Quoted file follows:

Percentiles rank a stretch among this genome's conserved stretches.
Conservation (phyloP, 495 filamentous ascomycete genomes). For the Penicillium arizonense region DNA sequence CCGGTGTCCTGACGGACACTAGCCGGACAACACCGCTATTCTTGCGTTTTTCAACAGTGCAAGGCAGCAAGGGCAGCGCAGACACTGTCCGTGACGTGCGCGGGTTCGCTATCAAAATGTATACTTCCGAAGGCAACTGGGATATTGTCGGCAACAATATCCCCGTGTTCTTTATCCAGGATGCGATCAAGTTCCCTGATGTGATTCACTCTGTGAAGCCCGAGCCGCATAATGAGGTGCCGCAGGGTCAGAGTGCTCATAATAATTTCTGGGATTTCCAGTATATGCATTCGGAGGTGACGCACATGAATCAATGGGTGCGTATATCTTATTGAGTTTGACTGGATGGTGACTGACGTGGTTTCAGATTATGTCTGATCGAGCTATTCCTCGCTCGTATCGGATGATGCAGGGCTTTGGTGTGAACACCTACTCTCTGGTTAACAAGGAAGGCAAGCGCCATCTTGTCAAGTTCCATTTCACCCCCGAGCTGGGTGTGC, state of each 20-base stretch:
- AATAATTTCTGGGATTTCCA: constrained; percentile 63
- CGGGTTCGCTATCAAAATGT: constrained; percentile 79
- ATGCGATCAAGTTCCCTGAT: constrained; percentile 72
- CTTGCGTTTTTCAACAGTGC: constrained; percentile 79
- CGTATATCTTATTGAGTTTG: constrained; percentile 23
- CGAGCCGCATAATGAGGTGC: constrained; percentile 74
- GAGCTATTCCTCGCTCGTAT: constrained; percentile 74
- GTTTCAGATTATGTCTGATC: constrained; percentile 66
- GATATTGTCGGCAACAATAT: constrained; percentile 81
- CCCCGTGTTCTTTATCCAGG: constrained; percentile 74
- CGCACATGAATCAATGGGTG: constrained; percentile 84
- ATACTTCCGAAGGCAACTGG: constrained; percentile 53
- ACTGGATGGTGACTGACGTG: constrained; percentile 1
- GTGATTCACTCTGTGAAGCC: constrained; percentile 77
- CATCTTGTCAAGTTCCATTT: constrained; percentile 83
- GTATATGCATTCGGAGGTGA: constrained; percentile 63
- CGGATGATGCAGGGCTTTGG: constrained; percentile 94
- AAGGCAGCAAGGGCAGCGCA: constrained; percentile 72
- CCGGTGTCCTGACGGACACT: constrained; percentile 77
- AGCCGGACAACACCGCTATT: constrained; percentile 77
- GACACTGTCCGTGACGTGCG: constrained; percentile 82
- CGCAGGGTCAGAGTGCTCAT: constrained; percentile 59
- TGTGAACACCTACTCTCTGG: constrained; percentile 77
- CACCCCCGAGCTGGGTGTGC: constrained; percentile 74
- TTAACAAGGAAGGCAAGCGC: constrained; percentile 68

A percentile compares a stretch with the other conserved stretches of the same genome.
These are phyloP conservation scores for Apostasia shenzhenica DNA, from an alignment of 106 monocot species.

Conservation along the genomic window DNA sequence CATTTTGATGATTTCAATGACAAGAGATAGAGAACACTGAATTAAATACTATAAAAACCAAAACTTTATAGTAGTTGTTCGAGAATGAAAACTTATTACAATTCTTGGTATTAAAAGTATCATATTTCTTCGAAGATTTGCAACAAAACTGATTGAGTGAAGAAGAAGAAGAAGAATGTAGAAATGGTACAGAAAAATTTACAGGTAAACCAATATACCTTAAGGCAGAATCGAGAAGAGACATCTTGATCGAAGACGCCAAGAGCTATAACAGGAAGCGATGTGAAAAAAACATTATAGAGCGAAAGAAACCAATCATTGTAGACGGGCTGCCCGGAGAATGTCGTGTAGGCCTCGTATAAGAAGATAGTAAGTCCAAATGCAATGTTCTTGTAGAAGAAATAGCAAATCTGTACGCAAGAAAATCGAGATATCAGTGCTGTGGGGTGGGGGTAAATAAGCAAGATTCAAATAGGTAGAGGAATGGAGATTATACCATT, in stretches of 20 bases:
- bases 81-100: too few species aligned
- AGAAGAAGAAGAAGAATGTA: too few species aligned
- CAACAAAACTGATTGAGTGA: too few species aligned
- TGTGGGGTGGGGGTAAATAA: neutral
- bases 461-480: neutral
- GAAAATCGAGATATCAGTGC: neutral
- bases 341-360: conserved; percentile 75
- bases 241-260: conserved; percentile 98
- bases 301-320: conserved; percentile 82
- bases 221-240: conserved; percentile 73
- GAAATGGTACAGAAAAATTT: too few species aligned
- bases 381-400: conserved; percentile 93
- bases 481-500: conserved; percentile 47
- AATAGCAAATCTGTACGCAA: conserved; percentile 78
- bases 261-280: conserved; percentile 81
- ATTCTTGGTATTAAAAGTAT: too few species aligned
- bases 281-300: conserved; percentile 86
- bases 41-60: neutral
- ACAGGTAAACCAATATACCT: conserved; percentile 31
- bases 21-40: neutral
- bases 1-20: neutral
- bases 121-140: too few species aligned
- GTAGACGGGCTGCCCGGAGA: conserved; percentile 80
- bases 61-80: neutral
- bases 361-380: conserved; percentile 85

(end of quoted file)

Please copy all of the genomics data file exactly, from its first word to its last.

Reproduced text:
Percentiles rank a stretch among this genome's conserved stretches.
Conservation (phyloP, 495 filamentous ascomycete genomes). For the Penicillium arizonense region DNA sequence CCGGTGTCCTGACGGACACTAGCCGGACAACACCGCTATTCTTGCGTTTTTCAACAGTGCAAGGCAGCAAGGGCAGCGCAGACACTGTCCGTGACGTGCGCGGGTTCGCTATCAAAATGTATACTTCCGAAGGCAACTGGGATATTGTCGGCAACAATATCCCCGTGTTCTTTATCCAGGATGCGATCAAGTTCCCTGATGTGATTCACTCTGTGAAGCCCGAGCCGCATAATGAGGTGCCGCAGGGTCAGAGTGCTCATAATAATTTCTGGGATTTCCAGTATATGCATTCGGAGGTGACGCACATGAATCAATGGGTGCGTATATCTTATTGAGTTTGACTGGATGGTGACTGACGTGGTTTCAGATTATGTCTGATCGAGCTATTCCTCGCTCGTATCGGATGATGCAGGGCTTTGGTGTGAACACCTACTCTCTGGTTAACAAGGAAGGCAAGCGCCATCTTGTCAAGTTCCATTTCACCCCCGAGCTGGGTGTGC, state of each 20-base stretch:
- AATAATTTCTGGGATTTCCA: constrained; percentile 63
- CGGGTTCGCTATCAAAATGT: constrained; percentile 79
- ATGCGATCAAGTTCCCTGAT: constrained; percentile 72
- CTTGCGTTTTTCAACAGTGC: constrained; percentile 79
- CGTATATCTTATTGAGTTTG: constrained; percentile 23
- CGAGCCGCATAATGAGGTGC: constrained; percentile 74
- GAGCTATTCCTCGCTCGTAT: constrained; percentile 74
- GTTTCAGATTATGTCTGATC: constrained; percentile 66
- GATATTGTCGGCAACAATAT: constrained; percentile 81
- CCCCGTGTTCTTTATCCAGG: constrained; percentile 74
- CGCACATGAATCAATGGGTG: constrained; percentile 84
- ATACTTCCGAAGGCAACTGG: constrained; percentile 53
- ACTGGATGGTGACTGACGTG: constrained; percentile 1
- GTGATTCACTCTGTGAAGCC: constrained; percentile 77
- CATCTTGTCAAGTTCCATTT: constrained; percentile 83
- GTATATGCATTCGGAGGTGA: constrained; percentile 63
- CGGATGATGCAGGGCTTTGG: constrained; percentile 94
- AAGGCAGCAAGGGCAGCGCA: constrained; percentile 72
- CCGGTGTCCTGACGGACACT: constrained; percentile 77
- AGCCGGACAACACCGCTATT: constrained; percentile 77
- GACACTGTCCGTGACGTGCG: constrained; percentile 82
- CGCAGGGTCAGAGTGCTCAT: constrained; percentile 59
- TGTGAACACCTACTCTCTGG: constrained; percentile 77
- CACCCCCGAGCTGGGTGTGC: constrained; percentile 74
- TTAACAAGGAAGGCAAGCGC: constrained; percentile 68

A percentile compares a stretch with the other conserved stretches of the same genome.
These are phyloP conservation scores for Apostasia shenzhenica DNA, from an alignment of 106 monocot species.

Conservation along the genomic window DNA sequence CATTTTGATGATTTCAATGACAAGAGATAGAGAACACTGAATTAAATACTATAAAAACCAAAACTTTATAGTAGTTGTTCGAGAATGAAAACTTATTACAATTCTTGGTATTAAAAGTATCATATTTCTTCGAAGATTTGCAACAAAACTGATTGAGTGAAGAAGAAGAAGAAGAATGTAGAAATGGTACAGAAAAATTTACAGGTAAACCAATATACCTTAAGGCAGAATCGAGAAGAGACATCTTGATCGAAGACGCCAAGAGCTATAACAGGAAGCGATGTGAAAAAAACATTATAGAGCGAAAGAAACCAATCATTGTAGACGGGCTGCCCGGAGAATGTCGTGTAGGCCTCGTATAAGAAGATAGTAAGTCCAAATGCAATGTTCTTGTAGAAGAAATAGCAAATCTGTACGCAAGAAAATCGAGATATCAGTGCTGTGGGGTGGGGGTAAATAAGCAAGATTCAAATAGGTAGAGGAATGGAGATTATACCATT, in stretches of 20 bases:
- bases 81-100: too few species aligned
- AGAAGAAGAAGAAGAATGTA: too few species aligned
- CAACAAAACTGATTGAGTGA: too few species aligned
- TGTGGGGTGGGGGTAAATAA: neutral
- bases 461-480: neutral
- GAAAATCGAGATATCAGTGC: neutral
- bases 341-360: conserved; percentile 75
- bases 241-260: conserved; percentile 98
- bases 301-320: conserved; percentile 82
- bases 221-240: conserved; percentile 73
- GAAATGGTACAGAAAAATTT: too few species aligned
- bases 381-400: conserved; percentile 93
- bases 481-500: conserved; percentile 47
- AATAGCAAATCTGTACGCAA: conserved; percentile 78
- bases 261-280: conserved; percentile 81
- ATTCTTGGTATTAAAAGTAT: too few species aligned
- bases 281-300: conserved; percentile 86
- bases 41-60: neutral
- ACAGGTAAACCAATATACCT: conserved; percentile 31
- bases 21-40: neutral
- bases 1-20: neutral
- bases 121-140: too few species aligned
- GTAGACGGGCTGCCCGGAGA: conserved; percentile 80
- bases 61-80: neutral
- bases 361-380: conserved; percentile 85